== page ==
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 VIDEO TRANSCRIPTION (text may contain errors

Voice Over (00:00:03):
This show is sponsored by the ComX Shop. We hope you enjoy the show

Leigh Chalker (00:00:25):
And Goodday and welcome to episode 11 of Tuesday, chinwag. I am Lead Chalk, our creator of Battle for Bustle. And for those of you watching at home that Dunno about the show, based on six questions, prompting words, who, what, where, when, why, and how. And our guest this evening, it’s Mr. Sean Keenan. How are you mate?

Shaun Keenan (00:00:47):
Good mate. Good. I’ve just been spending the last hour with a crying baby, so I’m glad to nick into the cinema room and close the doors for a little bit.

Leigh Chalker (00:00:59):
Yeah, yeah, well depending on how the interview goes mate, you could have another crying baby on your hands and knee in an hour’s and ands time <laugh>.

Shaun Keenan (00:01:06):
I promise I’ll be gentle

Leigh Chalker (00:01:09):
<laugh>. Ah, awesome. Well mate, it’s great to meet you. I’ve seen you around the traps a fair bit, but haven’t had the pleasure of sitting down and having a gas bag. So yeah, then we’ll start with our first question I guess, mate, which is who?

Shaun Keenan (00:01:27):
So I am Sean King. I created a publishing company called Comics to Movies which originally was a collectable company. We did limited edition prints and those type of things. Did a lot of conventions and that type of stuff. And then in 2015 we are published our first comic, which is the Extreme Champion Tournament which has gone on to be one of the number one selling comics in Australia, having sold almost eight and a half thousand issues now, which is pretty cool for a small indie indie comic. And then in the last couple of years we’re really ramped up with series like Olympus Fractured Shards, TA Sparta and New comics coming out on night and Occupational Rainfall, which is a tie in to a Australian TV series TV film series, which is kind of cool. Yeah,

Leigh Chalker (00:02:29):
I watched those two movies. That was, what was that? The first one was Occupation I think. And the second one was

Shaun Keenan (00:02:34):
Occupation Rainfall. So this one kind of fits in, they’re doing a third film and a fourth film. So this one kind of fits in between that second and third film, which is kind of cool. So I’m hoping I nail it so that they come back and say, okay, well you can do another one in between the other two films. So that’s the goal anyway,

Leigh Chalker (00:02:55):
So yeah. Yeah, that’s awesome. So I guess you are Victorian. Yeah, Melbourne

Shaun Keenan (00:03:03):
And so regional.

Leigh Chalker (00:03:06):
Yeah,

Shaun Keenan (00:03:07):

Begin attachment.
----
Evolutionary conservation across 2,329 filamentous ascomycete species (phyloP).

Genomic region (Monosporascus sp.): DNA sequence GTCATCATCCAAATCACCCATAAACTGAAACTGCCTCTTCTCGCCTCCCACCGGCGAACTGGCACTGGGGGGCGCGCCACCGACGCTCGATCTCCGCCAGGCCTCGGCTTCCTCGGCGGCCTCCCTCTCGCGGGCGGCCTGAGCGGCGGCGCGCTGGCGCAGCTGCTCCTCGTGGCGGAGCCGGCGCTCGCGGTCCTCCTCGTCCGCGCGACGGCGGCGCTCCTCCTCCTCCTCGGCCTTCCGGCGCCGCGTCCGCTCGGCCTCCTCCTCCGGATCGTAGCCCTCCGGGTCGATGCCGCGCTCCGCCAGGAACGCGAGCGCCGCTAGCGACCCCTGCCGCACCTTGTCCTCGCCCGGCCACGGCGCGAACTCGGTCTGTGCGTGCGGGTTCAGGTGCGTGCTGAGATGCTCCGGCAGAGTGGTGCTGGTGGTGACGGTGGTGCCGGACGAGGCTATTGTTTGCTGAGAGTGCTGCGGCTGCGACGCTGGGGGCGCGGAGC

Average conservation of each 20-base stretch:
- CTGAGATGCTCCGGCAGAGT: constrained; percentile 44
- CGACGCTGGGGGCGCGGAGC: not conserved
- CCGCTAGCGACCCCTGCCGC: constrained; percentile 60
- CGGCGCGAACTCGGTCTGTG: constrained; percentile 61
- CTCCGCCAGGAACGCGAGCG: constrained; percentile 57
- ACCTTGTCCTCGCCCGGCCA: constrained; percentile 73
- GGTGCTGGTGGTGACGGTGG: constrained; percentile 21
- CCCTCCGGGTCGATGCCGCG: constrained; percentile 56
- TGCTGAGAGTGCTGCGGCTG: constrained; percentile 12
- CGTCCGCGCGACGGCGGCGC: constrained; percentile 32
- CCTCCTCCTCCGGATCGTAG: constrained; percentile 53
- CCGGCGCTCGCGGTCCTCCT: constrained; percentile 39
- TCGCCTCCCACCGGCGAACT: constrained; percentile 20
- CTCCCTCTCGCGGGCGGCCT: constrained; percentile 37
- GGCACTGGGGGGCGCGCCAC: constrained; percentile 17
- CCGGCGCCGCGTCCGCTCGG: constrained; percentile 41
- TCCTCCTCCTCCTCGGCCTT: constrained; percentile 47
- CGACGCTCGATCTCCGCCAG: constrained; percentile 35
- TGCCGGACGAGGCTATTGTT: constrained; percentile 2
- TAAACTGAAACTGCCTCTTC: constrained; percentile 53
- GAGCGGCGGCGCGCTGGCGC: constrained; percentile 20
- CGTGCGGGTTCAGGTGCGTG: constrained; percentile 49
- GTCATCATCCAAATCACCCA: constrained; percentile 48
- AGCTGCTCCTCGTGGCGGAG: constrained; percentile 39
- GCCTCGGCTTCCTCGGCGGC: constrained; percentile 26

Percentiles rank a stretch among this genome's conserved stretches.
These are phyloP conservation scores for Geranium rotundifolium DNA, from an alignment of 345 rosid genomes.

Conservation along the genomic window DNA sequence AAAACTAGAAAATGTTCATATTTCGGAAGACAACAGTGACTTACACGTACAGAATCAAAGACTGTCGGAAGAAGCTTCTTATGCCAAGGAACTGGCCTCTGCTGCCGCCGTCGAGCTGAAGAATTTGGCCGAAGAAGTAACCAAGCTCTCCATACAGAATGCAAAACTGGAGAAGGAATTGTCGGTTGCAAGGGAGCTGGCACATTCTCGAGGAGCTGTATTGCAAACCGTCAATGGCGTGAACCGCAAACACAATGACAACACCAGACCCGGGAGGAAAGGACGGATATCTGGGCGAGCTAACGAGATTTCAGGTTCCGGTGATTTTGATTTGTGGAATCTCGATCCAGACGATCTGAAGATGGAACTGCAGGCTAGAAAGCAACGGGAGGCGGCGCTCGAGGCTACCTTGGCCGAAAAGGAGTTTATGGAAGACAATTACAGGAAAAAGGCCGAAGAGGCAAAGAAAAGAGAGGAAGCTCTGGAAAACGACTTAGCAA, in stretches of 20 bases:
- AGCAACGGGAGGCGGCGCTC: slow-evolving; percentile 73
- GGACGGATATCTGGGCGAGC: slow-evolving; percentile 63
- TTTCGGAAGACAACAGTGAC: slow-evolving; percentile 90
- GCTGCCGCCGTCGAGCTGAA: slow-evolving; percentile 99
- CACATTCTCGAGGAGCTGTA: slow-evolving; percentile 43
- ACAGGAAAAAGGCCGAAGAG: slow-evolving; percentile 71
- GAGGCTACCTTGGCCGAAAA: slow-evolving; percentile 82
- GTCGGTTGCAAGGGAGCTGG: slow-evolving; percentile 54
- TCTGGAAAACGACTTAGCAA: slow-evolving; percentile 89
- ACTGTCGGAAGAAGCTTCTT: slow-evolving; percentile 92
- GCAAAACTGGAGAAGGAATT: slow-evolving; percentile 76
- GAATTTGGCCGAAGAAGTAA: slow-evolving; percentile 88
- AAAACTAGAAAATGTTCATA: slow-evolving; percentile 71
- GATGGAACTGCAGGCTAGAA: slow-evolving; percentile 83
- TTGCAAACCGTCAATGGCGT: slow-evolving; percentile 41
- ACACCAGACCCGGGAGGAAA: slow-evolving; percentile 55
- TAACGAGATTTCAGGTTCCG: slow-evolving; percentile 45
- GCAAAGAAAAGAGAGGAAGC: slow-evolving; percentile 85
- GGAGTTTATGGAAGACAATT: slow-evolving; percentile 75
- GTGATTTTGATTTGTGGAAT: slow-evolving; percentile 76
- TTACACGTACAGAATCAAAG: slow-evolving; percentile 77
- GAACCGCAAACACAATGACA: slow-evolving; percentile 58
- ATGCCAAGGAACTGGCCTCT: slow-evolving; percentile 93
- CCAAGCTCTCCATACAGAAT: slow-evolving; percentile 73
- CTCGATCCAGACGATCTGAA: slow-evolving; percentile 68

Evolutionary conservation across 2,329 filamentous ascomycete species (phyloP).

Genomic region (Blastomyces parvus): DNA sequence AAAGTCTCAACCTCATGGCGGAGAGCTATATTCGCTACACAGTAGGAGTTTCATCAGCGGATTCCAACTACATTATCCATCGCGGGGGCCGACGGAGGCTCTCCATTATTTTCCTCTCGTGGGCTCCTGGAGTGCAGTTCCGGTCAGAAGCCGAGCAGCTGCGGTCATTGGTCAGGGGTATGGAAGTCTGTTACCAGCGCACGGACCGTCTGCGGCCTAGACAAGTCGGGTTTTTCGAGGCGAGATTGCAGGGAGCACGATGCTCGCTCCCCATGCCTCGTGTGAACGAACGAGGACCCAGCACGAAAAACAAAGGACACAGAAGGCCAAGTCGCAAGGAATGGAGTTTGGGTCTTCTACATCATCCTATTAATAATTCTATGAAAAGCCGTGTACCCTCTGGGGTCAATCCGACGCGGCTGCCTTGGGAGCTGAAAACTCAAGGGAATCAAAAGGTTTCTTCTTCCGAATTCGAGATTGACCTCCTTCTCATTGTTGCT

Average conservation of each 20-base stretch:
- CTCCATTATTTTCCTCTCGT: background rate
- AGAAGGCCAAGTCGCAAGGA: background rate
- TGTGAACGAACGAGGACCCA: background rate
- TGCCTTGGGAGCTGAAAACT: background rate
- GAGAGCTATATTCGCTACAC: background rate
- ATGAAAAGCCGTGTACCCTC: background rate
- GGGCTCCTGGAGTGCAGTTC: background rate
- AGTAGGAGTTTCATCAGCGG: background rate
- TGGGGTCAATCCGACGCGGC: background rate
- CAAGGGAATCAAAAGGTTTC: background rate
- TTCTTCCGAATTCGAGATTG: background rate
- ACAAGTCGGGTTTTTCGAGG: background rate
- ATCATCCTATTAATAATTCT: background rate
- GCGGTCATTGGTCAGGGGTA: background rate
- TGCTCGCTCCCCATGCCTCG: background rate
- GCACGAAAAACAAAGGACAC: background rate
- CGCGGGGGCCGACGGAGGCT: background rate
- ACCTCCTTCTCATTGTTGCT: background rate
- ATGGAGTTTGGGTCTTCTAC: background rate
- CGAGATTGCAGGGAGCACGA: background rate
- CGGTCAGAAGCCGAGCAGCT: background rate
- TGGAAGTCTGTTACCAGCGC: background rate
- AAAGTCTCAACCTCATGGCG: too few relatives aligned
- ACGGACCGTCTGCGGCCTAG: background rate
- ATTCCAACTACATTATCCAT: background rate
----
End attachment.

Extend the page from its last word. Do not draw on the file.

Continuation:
So I grew up in the northern suburbs of Melbourne, so moved out to a small town called Mill Park which is no longer a small town now it’s goes from Mill Park almost all the way to Willey these days if anyone knows Victoria. But I’ve pretty much moved around a little bit ever since I was 18. I moved out and lived with my auntie and uncle in Warren, which again was a small town when I moved out there, which is again now massive that I lived overseas for 12 months. So I went to America and did a summer camp over there and lived on site and that really kind of made me fall in love with America. I always liked the movies and the films and comics and everything, but actually being over there and being able to get into their stores and everything. So wrapped up a massive debt and come home with my tail between my legs, <laugh> I met my now wife and we’ve we’ve lived in a couple of places since then, which is Sunshine and now we’re in our forever home here I’m hoping which is in regional Victoria called Guzman.

(00:04:27):
So it’s a beautiful small little town. I’m hoping it stays that way And yeah, we’re really, really lucky to be up here. We’ve got family close and which is amazing.

Leigh Chalker (00:04:40):
Yeah, yeah, that’s awesome man. So regional Victoria fella, I suppose the spark for comics to movies and that sort of kicked off when you fell in love with the American shops and things like that and got caught up in their the flashy lights and stuff.

Shaun Keenan (00:04:59):
Well for me I fell in love with it was actually my mum that got me into comics I’ve really struggled to read as a kid. So I was one of those ones that never liked reading and that was cuz I kind of struggled with that. So it was actually my mum that had went out and bought me an amazing Spiderman are comic and that really got me interested in kind of reading. And then she was great in regards to saying, oh well I’ll purchase more comics for you if you start reading books rather than just comics. But it wasn’t until I was much older than I realized that I’m a visual learner so if you show me how to do something I can pick it up and I can do it and run with it. But if you gimme a book and say I’ll learn this then I really struggle to learn that way.